physicochemical/biological conditions stimulate the initiation process of pin head formation for fruit body production3. Inspite of being nutritionally deficient medium, casing layer plays an important role in the productivity of button mushroom. The casing layer is one of the important growing parameter and source of variation in production, quality and uniformity of commercial cropping. A variety of casing materials have been used the world over. Among these, use of farm yard manure (FYM) as a casing medium for mushroom cultivation has been in vogue in Indian subcontinent because of its easy availability and non-availability of peat moss generally used for casing in Europe and USA. The advantages of using FYM as a casing material over other agro-industrial wastes have been highlighted in a recent report4,5. Spent mushroom substrate (SMS) is the remainant of compost from which mushrooms have been produced and for which several important roles have been described6. Despite evaluation of large number of agro-industrial wastes for their use as casing material in A. bisporus cultivation, scant attention has been given to the importance of biological properties of the casing layer7. Bacteria present in casing layer considerably influence the growth and morphogenesis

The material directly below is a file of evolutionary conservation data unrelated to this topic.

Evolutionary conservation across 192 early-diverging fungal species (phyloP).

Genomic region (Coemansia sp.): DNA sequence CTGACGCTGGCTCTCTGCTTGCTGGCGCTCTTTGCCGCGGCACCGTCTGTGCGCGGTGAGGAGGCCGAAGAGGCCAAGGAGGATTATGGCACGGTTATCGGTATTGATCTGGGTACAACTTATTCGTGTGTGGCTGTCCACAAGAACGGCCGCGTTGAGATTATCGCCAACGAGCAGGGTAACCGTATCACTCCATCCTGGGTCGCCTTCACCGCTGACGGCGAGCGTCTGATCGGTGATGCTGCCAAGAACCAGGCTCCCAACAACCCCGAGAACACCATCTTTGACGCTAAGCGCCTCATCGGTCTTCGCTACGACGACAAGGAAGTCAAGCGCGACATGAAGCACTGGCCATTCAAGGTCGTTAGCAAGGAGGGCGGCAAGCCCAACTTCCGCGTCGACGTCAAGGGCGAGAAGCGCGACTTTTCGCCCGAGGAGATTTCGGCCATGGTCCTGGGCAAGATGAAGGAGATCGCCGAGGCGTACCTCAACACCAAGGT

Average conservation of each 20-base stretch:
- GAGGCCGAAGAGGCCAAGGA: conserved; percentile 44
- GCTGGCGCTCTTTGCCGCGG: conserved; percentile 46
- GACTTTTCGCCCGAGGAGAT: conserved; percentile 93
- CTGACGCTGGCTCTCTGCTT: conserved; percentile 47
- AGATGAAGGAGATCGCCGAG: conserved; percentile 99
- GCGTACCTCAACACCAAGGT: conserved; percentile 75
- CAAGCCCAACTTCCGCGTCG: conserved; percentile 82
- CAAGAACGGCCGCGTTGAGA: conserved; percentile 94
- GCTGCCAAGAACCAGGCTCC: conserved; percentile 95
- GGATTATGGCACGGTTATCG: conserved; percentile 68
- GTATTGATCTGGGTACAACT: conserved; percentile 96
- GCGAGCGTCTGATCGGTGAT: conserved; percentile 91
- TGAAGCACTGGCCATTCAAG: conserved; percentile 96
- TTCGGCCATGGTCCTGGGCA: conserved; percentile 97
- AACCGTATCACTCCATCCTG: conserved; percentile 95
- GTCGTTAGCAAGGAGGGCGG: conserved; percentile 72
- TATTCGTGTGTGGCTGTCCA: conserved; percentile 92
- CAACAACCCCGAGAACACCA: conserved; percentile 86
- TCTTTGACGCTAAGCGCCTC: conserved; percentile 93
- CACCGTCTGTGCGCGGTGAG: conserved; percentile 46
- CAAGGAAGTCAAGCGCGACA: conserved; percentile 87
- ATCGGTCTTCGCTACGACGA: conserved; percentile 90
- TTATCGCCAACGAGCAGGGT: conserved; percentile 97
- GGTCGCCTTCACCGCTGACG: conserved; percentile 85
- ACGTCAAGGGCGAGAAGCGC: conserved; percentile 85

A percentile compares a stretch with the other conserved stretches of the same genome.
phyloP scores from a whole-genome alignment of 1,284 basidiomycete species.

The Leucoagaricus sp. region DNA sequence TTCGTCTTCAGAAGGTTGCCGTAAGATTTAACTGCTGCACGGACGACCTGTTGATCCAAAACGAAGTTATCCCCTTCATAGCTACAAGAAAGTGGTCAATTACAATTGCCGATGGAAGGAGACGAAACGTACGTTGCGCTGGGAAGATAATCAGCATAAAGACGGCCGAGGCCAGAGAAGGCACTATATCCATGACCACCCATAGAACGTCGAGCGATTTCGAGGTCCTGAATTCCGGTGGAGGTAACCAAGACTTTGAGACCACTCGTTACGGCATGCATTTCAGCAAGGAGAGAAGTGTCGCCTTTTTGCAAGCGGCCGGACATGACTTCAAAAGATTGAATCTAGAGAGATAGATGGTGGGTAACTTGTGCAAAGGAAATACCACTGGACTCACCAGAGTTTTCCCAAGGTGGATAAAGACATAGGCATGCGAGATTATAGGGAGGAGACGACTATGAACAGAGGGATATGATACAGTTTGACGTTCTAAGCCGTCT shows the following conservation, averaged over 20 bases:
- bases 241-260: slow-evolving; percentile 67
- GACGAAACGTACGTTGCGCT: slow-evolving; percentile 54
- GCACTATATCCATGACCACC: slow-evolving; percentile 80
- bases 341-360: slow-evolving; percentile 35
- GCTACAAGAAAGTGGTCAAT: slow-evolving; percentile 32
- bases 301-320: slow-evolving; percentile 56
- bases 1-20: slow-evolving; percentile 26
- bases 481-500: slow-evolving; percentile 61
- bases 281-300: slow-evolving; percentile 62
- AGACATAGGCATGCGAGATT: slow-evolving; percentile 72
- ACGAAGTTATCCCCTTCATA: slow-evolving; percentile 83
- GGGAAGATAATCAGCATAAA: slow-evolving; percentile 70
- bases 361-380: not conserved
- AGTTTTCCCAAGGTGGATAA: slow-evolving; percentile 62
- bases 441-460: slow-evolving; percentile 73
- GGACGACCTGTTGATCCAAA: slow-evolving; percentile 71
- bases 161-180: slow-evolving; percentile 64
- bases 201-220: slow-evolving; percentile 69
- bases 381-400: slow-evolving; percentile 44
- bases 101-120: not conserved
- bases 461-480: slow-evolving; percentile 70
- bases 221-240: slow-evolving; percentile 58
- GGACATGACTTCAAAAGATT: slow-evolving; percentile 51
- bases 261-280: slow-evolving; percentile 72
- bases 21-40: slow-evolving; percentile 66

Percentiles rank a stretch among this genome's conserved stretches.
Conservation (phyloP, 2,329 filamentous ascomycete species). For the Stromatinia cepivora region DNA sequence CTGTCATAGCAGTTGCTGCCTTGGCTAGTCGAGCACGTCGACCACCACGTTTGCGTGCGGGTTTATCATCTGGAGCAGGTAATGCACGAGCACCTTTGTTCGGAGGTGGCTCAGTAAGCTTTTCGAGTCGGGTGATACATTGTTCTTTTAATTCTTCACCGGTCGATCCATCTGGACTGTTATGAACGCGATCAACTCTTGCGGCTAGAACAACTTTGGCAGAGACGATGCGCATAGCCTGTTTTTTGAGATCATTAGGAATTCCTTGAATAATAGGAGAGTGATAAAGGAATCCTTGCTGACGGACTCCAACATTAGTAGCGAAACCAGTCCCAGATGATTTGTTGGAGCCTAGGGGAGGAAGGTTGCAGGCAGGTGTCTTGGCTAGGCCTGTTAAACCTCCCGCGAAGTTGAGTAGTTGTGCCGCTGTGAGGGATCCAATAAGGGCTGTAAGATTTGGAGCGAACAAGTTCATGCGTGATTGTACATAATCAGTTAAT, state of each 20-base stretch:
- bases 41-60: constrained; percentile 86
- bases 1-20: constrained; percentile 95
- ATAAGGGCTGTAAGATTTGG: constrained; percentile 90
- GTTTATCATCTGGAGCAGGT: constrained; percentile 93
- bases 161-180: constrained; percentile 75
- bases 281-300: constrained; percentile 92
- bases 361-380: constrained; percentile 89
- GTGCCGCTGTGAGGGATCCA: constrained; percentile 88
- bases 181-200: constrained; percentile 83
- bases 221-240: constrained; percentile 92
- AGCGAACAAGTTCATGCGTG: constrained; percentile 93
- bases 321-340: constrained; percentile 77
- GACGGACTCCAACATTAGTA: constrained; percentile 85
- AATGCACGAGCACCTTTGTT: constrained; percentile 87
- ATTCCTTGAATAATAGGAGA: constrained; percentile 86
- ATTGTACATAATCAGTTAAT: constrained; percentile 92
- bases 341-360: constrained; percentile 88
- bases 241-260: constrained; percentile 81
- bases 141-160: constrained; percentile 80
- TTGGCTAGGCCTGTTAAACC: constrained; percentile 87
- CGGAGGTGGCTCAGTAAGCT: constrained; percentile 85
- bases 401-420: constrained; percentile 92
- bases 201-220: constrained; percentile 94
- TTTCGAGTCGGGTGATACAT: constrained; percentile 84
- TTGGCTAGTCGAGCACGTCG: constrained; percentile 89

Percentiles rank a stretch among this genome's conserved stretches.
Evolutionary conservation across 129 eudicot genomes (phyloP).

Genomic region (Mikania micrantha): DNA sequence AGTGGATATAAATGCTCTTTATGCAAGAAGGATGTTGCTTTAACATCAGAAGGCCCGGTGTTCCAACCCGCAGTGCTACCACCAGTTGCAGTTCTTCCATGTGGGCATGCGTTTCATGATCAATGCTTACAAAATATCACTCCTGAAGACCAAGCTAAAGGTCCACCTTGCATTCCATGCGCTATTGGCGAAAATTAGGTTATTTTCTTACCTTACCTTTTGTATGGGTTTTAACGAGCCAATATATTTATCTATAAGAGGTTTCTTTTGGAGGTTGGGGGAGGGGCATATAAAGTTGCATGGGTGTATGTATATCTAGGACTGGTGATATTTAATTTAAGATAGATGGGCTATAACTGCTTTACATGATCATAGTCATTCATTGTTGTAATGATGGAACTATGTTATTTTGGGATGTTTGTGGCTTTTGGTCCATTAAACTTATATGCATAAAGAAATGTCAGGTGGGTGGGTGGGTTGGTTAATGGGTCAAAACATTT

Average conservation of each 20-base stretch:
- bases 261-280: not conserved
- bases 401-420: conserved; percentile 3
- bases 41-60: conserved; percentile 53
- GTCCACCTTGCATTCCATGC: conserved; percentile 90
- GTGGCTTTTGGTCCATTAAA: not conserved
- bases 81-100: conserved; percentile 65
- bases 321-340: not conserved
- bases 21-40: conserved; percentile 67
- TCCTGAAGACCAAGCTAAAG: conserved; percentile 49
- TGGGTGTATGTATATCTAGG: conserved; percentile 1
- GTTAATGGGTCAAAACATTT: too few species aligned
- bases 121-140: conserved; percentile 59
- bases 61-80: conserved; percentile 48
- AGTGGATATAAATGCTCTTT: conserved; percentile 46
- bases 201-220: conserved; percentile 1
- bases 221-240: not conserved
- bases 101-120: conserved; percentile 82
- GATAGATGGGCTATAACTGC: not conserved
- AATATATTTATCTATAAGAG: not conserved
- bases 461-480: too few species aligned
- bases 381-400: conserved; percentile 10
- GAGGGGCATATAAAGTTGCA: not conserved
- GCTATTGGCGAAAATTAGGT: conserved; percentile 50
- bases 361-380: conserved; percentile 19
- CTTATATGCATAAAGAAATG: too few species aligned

of A. bisporus production. It supports beneficial microbial populations that release growth stimulating substances, which are reportedly involved in stimulating the initiation of pin heads. Several reports are available on the beneficial effects of casing soil microbes, especially Pseudomonas putida and Alcaligenes faecalis, on A. bisporus8. Not much information is available in the literature about the role of associated microflora in the casing layer and how the resident microflora in casing layer interacts with the vegetative mycelium of A. bisporus. There are two production related issues requiring attention of researchers in casing soil microbiology, viz., (i) the composition of microorganisms present in casing soil, and (ii) their influence on mushroom production in situ. Several methods and approaches are now available to generate information on microorganisms that reside in casing layer, which allow better assessment of microbial flora, wherein molecular tools for the identification of microorganisms are now in common use, and 16S rRNA gene analysis is intensively used in phylogenetic investigations. Among the 16S rRNA gene analysis method, amplified ribosomal DNA restriction analysis (ARDRA) is commonly used to estimate phylogenetic relationship among different microbial isolates or rDNA clones recovered from the environment9,10. Furthermore, 16S rDNA sequence typing approach now permits identification of the surviving and culturable bacterial species, based on employing highly conserved 16S rDNA oligonucleotide primers for the eubacteria with an intervening hypervariable gene sequence, which could be used as signature sequence to aid in species identification11,12. The aim of the present study was to investigate the cultivable bacterial flora of casing layer and its impact on quality of casing amendments. Materials and Methods Sampling Site